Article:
Milestones

10 Things Our Toddler Is Trying To Tell Us

Have you ever listened to the gobbledygook gushing from your toddler’s mouth and felt like you’ve moved to a foreign land?

And we’re not talking about a familiar Latin tongue like Spanish or a distant relative such as Hindi. No, this is like stumbling upon one of the lost tribes of the Amazon; a language whose syntax, inflections, and semantics are utterly alien to our ears.

We all spoke this language once but unfortunately we’ve since forgotten how to speak baby. Much to our own baby’s annoyance.

So when should babies start talking? According to the internet, babies start to acquire their first language (or multiple first languages in a multi-lingual family) from birth. Newborns respond more readily to human speech than to other sounds. And from around one month old, babies can spot different speech sounds. Actual words start to appear between the ages of 12 to 18 months and the average vocabulary of an eighteen-month-old is around 50 words.

So babies can understand us before we understand them. They probably pick up the meaning of important words like milk, book, bath, bed (if you’re lucky). It must be very frustrating to grasp what someone is saying to you but not be able to tell them what you want.

I’ve seen Baby B become very cross in the past couple of months as his idiot staff fail to respond to his commands and whims, his logical request for a mid-morning paintbrush which we interpret as wanting a snack or a beaker of water – what fools we are!

At fourteen months we’ve really only heard ‘Dadda’ and something that we think means Panda – his favourite toy, which we do say a lot to him. We are yet to have a ‘m’ or any ‘b’ words, which are the next easiest to pronounce. Of course there are always going to be people who claim their baby was reciting Keats at 6 months but I think there is a lot of parental exaggeration about so I prefer to let my own ears be the judge of that!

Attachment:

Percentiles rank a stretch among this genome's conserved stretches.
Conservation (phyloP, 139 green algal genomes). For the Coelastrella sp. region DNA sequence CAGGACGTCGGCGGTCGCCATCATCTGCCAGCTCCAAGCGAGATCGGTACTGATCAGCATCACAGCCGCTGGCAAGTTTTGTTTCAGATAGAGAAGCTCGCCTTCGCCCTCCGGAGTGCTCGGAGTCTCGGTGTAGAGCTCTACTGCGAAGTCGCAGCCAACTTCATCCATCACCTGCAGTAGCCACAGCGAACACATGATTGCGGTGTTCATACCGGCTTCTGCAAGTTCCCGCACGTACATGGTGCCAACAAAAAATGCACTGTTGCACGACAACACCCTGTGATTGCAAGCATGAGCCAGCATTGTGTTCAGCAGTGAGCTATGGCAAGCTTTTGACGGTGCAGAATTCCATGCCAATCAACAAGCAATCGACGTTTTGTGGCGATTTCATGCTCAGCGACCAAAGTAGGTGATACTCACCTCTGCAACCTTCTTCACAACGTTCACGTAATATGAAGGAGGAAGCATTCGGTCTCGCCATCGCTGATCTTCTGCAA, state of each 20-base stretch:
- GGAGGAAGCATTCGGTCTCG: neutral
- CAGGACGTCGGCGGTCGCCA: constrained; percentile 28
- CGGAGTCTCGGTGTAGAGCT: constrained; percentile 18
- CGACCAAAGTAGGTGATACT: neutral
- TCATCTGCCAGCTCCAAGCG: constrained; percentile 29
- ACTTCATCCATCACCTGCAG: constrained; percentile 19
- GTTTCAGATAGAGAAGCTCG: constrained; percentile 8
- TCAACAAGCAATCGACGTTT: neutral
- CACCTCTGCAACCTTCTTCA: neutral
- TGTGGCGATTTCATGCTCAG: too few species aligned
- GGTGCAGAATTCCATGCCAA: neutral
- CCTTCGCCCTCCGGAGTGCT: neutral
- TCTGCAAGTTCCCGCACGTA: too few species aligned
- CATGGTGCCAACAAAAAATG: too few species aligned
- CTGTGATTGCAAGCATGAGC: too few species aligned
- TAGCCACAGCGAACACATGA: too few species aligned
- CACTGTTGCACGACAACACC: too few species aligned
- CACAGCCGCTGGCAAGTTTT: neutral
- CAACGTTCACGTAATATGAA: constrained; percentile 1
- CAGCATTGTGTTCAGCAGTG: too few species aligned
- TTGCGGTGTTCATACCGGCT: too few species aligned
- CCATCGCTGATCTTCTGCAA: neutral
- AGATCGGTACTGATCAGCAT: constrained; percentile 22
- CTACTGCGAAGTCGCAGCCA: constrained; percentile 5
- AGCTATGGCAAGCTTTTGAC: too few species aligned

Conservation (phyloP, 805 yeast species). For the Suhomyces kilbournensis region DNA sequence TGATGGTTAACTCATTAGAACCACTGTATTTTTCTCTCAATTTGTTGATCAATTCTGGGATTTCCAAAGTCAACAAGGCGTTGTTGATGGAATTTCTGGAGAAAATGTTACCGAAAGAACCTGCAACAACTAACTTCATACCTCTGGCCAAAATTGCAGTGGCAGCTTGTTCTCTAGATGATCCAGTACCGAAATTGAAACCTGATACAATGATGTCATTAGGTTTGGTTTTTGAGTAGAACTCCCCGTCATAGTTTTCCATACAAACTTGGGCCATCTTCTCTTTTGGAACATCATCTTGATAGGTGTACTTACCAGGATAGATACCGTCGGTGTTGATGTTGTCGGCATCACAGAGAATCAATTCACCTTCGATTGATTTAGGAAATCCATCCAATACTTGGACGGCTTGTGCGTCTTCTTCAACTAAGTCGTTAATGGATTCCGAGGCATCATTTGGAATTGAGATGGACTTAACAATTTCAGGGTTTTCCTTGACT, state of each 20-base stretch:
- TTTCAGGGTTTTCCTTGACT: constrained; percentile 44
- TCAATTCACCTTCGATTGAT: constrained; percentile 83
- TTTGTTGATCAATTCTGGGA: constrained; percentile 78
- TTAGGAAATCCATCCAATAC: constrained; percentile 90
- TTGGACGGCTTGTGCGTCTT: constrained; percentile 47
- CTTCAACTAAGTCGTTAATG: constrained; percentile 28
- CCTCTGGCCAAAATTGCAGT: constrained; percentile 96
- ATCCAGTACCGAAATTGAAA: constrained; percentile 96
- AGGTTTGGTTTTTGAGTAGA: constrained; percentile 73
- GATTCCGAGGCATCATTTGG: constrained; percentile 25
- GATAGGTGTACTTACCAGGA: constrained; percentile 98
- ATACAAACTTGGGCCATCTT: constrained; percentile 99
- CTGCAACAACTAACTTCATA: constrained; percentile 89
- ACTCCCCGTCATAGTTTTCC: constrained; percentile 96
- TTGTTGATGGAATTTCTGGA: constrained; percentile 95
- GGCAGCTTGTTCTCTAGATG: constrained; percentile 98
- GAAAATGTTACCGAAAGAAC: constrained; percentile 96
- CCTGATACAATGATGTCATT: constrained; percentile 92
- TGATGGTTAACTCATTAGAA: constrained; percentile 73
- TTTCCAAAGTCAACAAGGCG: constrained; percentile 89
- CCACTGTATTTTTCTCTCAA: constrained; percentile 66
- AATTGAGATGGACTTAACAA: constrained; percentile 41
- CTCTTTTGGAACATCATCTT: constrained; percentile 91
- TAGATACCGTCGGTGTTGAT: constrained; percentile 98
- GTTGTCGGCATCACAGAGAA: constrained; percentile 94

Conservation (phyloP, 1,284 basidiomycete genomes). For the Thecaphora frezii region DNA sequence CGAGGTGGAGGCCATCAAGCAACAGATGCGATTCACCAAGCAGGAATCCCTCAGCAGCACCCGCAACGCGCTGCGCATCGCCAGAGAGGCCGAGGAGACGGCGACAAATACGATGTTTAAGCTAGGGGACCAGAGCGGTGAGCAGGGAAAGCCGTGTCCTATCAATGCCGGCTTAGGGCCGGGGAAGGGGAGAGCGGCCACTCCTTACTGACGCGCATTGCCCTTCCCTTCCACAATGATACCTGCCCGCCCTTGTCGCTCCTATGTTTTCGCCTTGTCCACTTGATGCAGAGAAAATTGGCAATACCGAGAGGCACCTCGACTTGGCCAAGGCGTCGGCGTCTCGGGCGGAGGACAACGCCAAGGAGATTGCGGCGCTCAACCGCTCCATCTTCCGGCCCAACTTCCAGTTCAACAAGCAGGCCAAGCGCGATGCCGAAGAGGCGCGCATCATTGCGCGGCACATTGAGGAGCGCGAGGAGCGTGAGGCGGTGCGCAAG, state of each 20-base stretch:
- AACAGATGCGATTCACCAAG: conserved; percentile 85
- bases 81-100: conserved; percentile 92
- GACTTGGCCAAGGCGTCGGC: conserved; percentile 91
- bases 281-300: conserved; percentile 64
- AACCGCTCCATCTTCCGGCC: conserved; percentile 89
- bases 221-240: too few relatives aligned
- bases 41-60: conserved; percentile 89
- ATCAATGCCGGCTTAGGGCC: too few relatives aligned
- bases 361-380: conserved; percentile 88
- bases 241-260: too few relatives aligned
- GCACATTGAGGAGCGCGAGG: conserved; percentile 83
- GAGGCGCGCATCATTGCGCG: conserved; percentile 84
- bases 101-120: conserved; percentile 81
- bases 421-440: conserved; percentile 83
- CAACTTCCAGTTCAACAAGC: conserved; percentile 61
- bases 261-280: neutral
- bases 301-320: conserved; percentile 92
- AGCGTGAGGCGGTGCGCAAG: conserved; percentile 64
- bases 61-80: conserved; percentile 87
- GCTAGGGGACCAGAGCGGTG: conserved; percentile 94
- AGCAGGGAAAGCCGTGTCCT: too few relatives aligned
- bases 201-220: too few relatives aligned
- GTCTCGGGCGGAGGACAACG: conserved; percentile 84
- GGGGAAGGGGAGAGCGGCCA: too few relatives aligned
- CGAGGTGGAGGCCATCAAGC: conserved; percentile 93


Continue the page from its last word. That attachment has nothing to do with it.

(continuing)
Some people say ‘Oh well, boys do take longer to talk than girls’, but although this may be true I think there is a lot of communication going on that can be missed or worse, ignored, because babies aren’t saying recognisable words.

I am not remotely worried about the lack of words at this stage as Baby B seems to have developed his own little language. He will babble at length, using a variety of long and short sounds, rising and falling pitch, and pauses for effect.

He combines all of this with lots of gestures; pointing, waving his hands, waving his whole arm for added drama sometimes, as if he’s conducting an orchestra.

I find this whole process fascinating and I honestly can’t wait for him to say words; I really want to know what his speaking voice sounds like. That’s such a hard thing to imagine, much harder than imagining what it would be like seeing him walk.

For now we will continue to try our best to interpret.

So here is my take on the top ten things our toddler is trying to say:

1. The cat whisperer

B and Bumble

“Wondrous Pusscat. Come down from your perch.

I long to climb upon your mighty back and ride like the wind!”

2. Into the matrix

B and TV

I’m just off to see Abney and Teal, Sarah and Duck, and Iggle Piggle. I’ll be back in time for dinner…

3. The daily grind

B and dishwasher

No! The plates go on the left and the dishes go on the right.

The forks are all mixed up with the spoons. 

Now I’ve got to re-stack everything!

4. Got the X Factor?

B & piano

Am I through to the live finals?

Judge’s houses? Boot camp?

Surely I’ve got four big fat yeses?

I want this soooooooooo much!

5. Secret agent

Baby hiding behind sofa

You ain’t seen me.

Alright?

6. The magical door

B & cupboard

Shhh. There is a bear in this secret cupboard.

I only borrowed him.

He doesn’t bite.

7. Handybaby

Toddler holding paint brush

Sorry mum and dad – this job is going to cost you a bit more than I quoted.

8. Too sweet?

Baby eating ice cream

Ice cream? THIS is ice cream?! WHY have I not tasted this before?

I want ice cream every breakfast, lunch and dinner!!!!

I’m never sleeping agaaaaaain!!! 

9. The mountaineer

Baby on stairs

What do you mean what am I doing? Going to have a bath and go to bed.

That’s what you want isn’t it?

Some people are never happy.